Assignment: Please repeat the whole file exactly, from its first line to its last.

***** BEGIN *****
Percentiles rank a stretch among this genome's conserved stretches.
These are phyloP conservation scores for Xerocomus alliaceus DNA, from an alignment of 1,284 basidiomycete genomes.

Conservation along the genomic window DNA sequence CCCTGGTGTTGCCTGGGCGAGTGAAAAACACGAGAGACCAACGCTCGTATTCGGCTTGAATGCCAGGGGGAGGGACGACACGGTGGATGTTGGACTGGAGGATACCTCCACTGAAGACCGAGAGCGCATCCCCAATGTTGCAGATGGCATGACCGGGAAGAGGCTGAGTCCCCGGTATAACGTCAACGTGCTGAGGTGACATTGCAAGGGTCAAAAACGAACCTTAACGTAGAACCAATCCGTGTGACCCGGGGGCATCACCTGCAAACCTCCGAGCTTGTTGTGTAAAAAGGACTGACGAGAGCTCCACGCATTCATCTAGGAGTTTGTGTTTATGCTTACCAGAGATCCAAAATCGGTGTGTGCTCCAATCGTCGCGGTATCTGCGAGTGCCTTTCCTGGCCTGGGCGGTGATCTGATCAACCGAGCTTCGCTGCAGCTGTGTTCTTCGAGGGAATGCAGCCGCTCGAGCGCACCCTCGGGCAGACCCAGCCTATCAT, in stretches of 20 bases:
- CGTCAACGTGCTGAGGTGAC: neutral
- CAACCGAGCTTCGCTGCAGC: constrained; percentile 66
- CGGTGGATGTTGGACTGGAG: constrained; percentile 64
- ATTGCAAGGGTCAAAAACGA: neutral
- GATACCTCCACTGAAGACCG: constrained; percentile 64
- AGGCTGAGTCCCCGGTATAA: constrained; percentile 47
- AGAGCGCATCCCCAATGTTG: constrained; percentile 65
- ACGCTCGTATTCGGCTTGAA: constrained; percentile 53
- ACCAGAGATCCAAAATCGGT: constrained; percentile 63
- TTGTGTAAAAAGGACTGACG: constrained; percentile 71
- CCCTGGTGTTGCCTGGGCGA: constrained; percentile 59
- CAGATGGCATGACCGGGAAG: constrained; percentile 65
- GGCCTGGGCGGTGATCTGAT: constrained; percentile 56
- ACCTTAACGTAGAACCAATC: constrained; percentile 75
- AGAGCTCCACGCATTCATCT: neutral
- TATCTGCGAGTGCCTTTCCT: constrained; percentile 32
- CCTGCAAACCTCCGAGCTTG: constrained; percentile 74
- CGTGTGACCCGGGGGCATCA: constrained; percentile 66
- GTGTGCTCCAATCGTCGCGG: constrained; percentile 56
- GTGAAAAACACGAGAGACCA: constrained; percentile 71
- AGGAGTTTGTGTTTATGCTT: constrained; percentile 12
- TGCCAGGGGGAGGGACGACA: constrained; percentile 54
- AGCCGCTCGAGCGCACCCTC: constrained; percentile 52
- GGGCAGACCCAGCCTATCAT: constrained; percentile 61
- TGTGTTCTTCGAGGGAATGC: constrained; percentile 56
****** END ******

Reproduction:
Percentiles rank a stretch among this genome's conserved stretches.
These are phyloP conservation scores for Xerocomus alliaceus DNA, from an alignment of 1,284 basidiomycete genomes.

Conservation along the genomic window DNA sequence CCCTGGTGTTGCCTGGGCGAGTGAAAAACACGAGAGACCAACGCTCGTATTCGGCTTGAATGCCAGGGGGAGGGACGACACGGTGGATGTTGGACTGGAGGATACCTCCACTGAAGACCGAGAGCGCATCCCCAATGTTGCAGATGGCATGACCGGGAAGAGGCTGAGTCCCCGGTATAACGTCAACGTGCTGAGGTGACATTGCAAGGGTCAAAAACGAACCTTAACGTAGAACCAATCCGTGTGACCCGGGGGCATCACCTGCAAACCTCCGAGCTTGTTGTGTAAAAAGGACTGACGAGAGCTCCACGCATTCATCTAGGAGTTTGTGTTTATGCTTACCAGAGATCCAAAATCGGTGTGTGCTCCAATCGTCGCGGTATCTGCGAGTGCCTTTCCTGGCCTGGGCGGTGATCTGATCAACCGAGCTTCGCTGCAGCTGTGTTCTTCGAGGGAATGCAGCCGCTCGAGCGCACCCTCGGGCAGACCCAGCCTATCAT, in stretches of 20 bases:
- CGTCAACGTGCTGAGGTGAC: neutral
- CAACCGAGCTTCGCTGCAGC: constrained; percentile 66
- CGGTGGATGTTGGACTGGAG: constrained; percentile 64
- ATTGCAAGGGTCAAAAACGA: neutral
- GATACCTCCACTGAAGACCG: constrained; percentile 64
- AGGCTGAGTCCCCGGTATAA: constrained; percentile 47
- AGAGCGCATCCCCAATGTTG: constrained; percentile 65
- ACGCTCGTATTCGGCTTGAA: constrained; percentile 53
- ACCAGAGATCCAAAATCGGT: constrained; percentile 63
- TTGTGTAAAAAGGACTGACG: constrained; percentile 71
- CCCTGGTGTTGCCTGGGCGA: constrained; percentile 59
- CAGATGGCATGACCGGGAAG: constrained; percentile 65
- GGCCTGGGCGGTGATCTGAT: constrained; percentile 56
- ACCTTAACGTAGAACCAATC: constrained; percentile 75
- AGAGCTCCACGCATTCATCT: neutral
- TATCTGCGAGTGCCTTTCCT: constrained; percentile 32
- CCTGCAAACCTCCGAGCTTG: constrained; percentile 74
- CGTGTGACCCGGGGGCATCA: constrained; percentile 66
- GTGTGCTCCAATCGTCGCGG: constrained; percentile 56
- GTGAAAAACACGAGAGACCA: constrained; percentile 71
- AGGAGTTTGTGTTTATGCTT: constrained; percentile 12
- TGCCAGGGGGAGGGACGACA: constrained; percentile 54
- AGCCGCTCGAGCGCACCCTC: constrained; percentile 52
- GGGCAGACCCAGCCTATCAT: constrained; percentile 61
- TGTGTTCTTCGAGGGAATGC: constrained; percentile 56